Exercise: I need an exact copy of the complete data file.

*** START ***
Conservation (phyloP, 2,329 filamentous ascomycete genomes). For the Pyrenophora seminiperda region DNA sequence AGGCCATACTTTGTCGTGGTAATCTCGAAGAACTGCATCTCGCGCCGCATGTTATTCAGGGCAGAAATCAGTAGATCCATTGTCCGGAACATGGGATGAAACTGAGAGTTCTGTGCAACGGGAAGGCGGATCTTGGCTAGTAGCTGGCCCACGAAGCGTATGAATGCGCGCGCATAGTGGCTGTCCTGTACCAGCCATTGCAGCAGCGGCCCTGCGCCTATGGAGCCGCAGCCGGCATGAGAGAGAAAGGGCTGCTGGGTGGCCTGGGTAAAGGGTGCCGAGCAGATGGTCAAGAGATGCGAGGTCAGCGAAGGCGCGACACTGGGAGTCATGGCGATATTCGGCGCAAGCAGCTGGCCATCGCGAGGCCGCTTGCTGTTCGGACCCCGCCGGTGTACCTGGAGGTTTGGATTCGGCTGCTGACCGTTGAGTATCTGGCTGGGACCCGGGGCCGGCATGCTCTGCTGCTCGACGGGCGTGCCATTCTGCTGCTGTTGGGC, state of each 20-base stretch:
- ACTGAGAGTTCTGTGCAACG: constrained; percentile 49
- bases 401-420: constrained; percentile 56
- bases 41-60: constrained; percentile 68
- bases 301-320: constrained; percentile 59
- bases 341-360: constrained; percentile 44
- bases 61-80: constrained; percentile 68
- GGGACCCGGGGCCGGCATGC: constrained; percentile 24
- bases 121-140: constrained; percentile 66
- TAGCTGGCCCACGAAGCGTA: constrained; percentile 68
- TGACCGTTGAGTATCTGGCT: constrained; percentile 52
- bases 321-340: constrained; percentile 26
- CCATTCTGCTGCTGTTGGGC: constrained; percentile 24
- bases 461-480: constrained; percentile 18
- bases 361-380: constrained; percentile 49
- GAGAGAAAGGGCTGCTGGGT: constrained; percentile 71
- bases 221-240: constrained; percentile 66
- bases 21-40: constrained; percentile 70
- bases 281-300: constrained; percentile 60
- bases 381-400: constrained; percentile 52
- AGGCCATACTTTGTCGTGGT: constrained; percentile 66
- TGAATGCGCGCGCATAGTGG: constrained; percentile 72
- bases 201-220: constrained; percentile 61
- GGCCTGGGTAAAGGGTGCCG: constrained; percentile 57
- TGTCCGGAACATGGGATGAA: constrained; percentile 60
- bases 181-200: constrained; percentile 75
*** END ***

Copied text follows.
Conservation (phyloP, 2,329 filamentous ascomycete genomes). For the Pyrenophora seminiperda region DNA sequence AGGCCATACTTTGTCGTGGTAATCTCGAAGAACTGCATCTCGCGCCGCATGTTATTCAGGGCAGAAATCAGTAGATCCATTGTCCGGAACATGGGATGAAACTGAGAGTTCTGTGCAACGGGAAGGCGGATCTTGGCTAGTAGCTGGCCCACGAAGCGTATGAATGCGCGCGCATAGTGGCTGTCCTGTACCAGCCATTGCAGCAGCGGCCCTGCGCCTATGGAGCCGCAGCCGGCATGAGAGAGAAAGGGCTGCTGGGTGGCCTGGGTAAAGGGTGCCGAGCAGATGGTCAAGAGATGCGAGGTCAGCGAAGGCGCGACACTGGGAGTCATGGCGATATTCGGCGCAAGCAGCTGGCCATCGCGAGGCCGCTTGCTGTTCGGACCCCGCCGGTGTACCTGGAGGTTTGGATTCGGCTGCTGACCGTTGAGTATCTGGCTGGGACCCGGGGCCGGCATGCTCTGCTGCTCGACGGGCGTGCCATTCTGCTGCTGTTGGGC, state of each 20-base stretch:
- ACTGAGAGTTCTGTGCAACG: constrained; percentile 49
- bases 401-420: constrained; percentile 56
- bases 41-60: constrained; percentile 68
- bases 301-320: constrained; percentile 59
- bases 341-360: constrained; percentile 44
- bases 61-80: constrained; percentile 68
- GGGACCCGGGGCCGGCATGC: constrained; percentile 24
- bases 121-140: constrained; percentile 66
- TAGCTGGCCCACGAAGCGTA: constrained; percentile 68
- TGACCGTTGAGTATCTGGCT: constrained; percentile 52
- bases 321-340: constrained; percentile 26
- CCATTCTGCTGCTGTTGGGC: constrained; percentile 24
- bases 461-480: constrained; percentile 18
- bases 361-380: constrained; percentile 49
- GAGAGAAAGGGCTGCTGGGT: constrained; percentile 71
- bases 221-240: constrained; percentile 66
- bases 21-40: constrained; percentile 70
- bases 281-300: constrained; percentile 60
- bases 381-400: constrained; percentile 52
- AGGCCATACTTTGTCGTGGT: constrained; percentile 66
- TGAATGCGCGCGCATAGTGG: constrained; percentile 72
- bases 201-220: constrained; percentile 61
- GGCCTGGGTAAAGGGTGCCG: constrained; percentile 57
- TGTCCGGAACATGGGATGAA: constrained; percentile 60
- bases 181-200: constrained; percentile 75